And now getting around to the IWSG question:
How has being a writer changed your perspective as a reader?

I was a reader before I tried writing and for the longest time, my reading experience wasn't really affected by my being a writer. I got lost in the story. I went on the ride with the characters. And for the most part, I'm still able to read and go on the journey with the characters.

But I am a heck of a lot more critical about what I read. There's always a part of my brain that is analyzing the plot, word choices, background characters, and dialogue when I'm reading fiction. I also have more respect for the written word; I don't usually review books on my Goodreads as "this is a bad book." Someone worked on that book, they sweated over that book, they did the best they could--even if it didn't work for me in many ways, I can't just flat-out say, "That was a bad book."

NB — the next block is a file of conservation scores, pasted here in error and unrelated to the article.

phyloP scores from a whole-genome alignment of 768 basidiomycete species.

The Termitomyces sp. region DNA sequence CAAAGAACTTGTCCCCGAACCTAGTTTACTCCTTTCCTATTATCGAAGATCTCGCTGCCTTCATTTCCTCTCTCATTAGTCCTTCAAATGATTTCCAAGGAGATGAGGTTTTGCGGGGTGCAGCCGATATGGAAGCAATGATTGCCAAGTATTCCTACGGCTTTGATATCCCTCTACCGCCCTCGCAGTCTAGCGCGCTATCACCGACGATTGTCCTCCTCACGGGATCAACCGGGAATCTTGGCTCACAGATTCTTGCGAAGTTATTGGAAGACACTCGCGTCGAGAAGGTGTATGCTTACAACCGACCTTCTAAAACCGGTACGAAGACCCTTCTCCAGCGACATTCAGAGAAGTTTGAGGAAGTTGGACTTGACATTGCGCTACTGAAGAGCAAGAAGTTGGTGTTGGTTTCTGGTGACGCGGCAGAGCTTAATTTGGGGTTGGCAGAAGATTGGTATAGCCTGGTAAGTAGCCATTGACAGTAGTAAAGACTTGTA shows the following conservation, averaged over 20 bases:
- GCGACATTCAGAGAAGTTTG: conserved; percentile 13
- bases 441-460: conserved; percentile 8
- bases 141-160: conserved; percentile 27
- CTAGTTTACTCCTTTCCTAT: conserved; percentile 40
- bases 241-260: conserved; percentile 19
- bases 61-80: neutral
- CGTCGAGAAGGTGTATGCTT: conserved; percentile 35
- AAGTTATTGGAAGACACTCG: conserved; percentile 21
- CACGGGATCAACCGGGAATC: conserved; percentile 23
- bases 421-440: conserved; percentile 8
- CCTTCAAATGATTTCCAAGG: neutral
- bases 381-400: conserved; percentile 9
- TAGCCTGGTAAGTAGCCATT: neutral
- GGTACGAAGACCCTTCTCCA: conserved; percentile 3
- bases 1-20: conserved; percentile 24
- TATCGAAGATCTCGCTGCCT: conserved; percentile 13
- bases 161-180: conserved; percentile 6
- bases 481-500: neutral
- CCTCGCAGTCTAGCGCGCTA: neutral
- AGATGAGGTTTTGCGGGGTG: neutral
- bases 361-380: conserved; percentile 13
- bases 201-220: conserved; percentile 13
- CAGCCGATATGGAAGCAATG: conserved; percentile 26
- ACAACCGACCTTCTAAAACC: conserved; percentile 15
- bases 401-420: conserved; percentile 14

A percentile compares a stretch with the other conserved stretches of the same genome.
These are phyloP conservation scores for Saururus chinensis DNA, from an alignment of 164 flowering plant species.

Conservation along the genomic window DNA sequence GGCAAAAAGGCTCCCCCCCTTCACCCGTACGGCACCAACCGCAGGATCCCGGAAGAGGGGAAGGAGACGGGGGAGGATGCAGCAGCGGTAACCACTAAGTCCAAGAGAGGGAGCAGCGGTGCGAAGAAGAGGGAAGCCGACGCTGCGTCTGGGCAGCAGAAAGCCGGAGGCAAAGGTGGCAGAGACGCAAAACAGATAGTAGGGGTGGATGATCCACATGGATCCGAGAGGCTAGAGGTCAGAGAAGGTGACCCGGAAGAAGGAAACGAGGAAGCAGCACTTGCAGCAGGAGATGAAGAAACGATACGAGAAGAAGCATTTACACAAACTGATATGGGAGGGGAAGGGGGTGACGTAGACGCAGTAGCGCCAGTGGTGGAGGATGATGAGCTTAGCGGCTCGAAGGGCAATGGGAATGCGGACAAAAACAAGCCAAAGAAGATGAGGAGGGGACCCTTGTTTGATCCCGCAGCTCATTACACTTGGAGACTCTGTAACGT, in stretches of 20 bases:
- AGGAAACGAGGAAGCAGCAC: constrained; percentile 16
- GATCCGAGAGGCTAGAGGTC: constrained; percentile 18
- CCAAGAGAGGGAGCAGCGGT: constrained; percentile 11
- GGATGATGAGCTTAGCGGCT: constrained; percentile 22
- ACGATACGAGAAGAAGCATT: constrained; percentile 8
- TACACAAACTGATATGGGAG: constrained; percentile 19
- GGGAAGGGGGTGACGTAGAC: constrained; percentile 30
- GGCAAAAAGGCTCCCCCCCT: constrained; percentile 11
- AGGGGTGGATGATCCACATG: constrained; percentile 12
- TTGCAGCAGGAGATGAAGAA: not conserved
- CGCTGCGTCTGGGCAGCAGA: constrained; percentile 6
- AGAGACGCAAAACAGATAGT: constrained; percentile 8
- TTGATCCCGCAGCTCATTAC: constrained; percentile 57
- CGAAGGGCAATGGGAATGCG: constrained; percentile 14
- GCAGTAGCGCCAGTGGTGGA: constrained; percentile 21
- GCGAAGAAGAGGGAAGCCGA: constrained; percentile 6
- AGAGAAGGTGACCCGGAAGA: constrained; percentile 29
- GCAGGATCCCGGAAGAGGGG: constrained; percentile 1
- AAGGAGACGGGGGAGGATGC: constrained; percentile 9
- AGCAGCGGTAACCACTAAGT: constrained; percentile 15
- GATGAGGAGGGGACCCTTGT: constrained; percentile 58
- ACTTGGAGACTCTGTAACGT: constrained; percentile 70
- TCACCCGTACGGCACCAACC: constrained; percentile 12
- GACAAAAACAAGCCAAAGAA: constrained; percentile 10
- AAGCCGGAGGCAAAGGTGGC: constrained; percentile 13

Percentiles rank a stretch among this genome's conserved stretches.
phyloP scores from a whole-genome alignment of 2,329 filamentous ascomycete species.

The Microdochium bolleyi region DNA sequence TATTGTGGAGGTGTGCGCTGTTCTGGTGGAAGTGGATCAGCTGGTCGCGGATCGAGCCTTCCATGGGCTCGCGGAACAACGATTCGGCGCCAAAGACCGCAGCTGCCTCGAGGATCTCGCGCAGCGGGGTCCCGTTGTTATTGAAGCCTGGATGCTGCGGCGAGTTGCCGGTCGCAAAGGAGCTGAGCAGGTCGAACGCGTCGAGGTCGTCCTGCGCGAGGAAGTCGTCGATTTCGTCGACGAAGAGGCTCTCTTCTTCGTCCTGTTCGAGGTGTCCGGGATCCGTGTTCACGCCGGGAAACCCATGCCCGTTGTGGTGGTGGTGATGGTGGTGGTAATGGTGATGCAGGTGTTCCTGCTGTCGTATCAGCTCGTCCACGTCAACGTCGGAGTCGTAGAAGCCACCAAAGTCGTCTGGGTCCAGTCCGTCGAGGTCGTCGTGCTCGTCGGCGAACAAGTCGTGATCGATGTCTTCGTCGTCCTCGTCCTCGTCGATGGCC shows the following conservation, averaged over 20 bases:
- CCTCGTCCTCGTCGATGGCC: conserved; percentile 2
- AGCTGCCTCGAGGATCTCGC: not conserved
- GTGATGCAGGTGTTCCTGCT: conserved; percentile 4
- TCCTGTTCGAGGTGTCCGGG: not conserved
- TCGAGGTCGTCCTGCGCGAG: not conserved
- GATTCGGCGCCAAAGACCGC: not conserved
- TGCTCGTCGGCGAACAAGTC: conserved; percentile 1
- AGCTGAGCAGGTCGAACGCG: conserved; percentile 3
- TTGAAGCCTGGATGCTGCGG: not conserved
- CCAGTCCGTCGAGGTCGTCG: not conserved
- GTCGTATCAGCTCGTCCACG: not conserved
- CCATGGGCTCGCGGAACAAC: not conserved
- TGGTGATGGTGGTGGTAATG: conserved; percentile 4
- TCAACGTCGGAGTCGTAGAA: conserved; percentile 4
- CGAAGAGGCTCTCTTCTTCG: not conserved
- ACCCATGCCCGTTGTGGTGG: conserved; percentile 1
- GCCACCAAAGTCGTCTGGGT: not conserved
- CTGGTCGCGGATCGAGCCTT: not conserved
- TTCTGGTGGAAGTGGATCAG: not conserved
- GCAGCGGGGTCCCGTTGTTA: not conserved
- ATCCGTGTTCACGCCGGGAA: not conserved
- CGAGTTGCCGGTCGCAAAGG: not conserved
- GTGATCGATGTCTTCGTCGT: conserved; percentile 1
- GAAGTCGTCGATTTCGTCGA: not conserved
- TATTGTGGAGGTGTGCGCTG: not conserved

I can, however, point to why something I've read doesn't work for me.


Sunday, January 29, 2017

The Con Where It Happens: BroadwayCon 2017



Y'all, apparently it's not normal to memorize and regurgitate lyrics to multiple musical theater songs, even ones you haven't heard in a couple of years.

Or as my friend said to me today while we were roaming the Jacob Javits Center, "You didn't even miss a beat on 'Satisfied.' How does that happen?"

2017's BroadwayCon was held at the Javits Center over this weekend and two of my friends and I went today, the last day of the convention, and had a great time.

We went dressed in pink, blue, and yellow as a nod to the Schuyler sisters from Hamilton.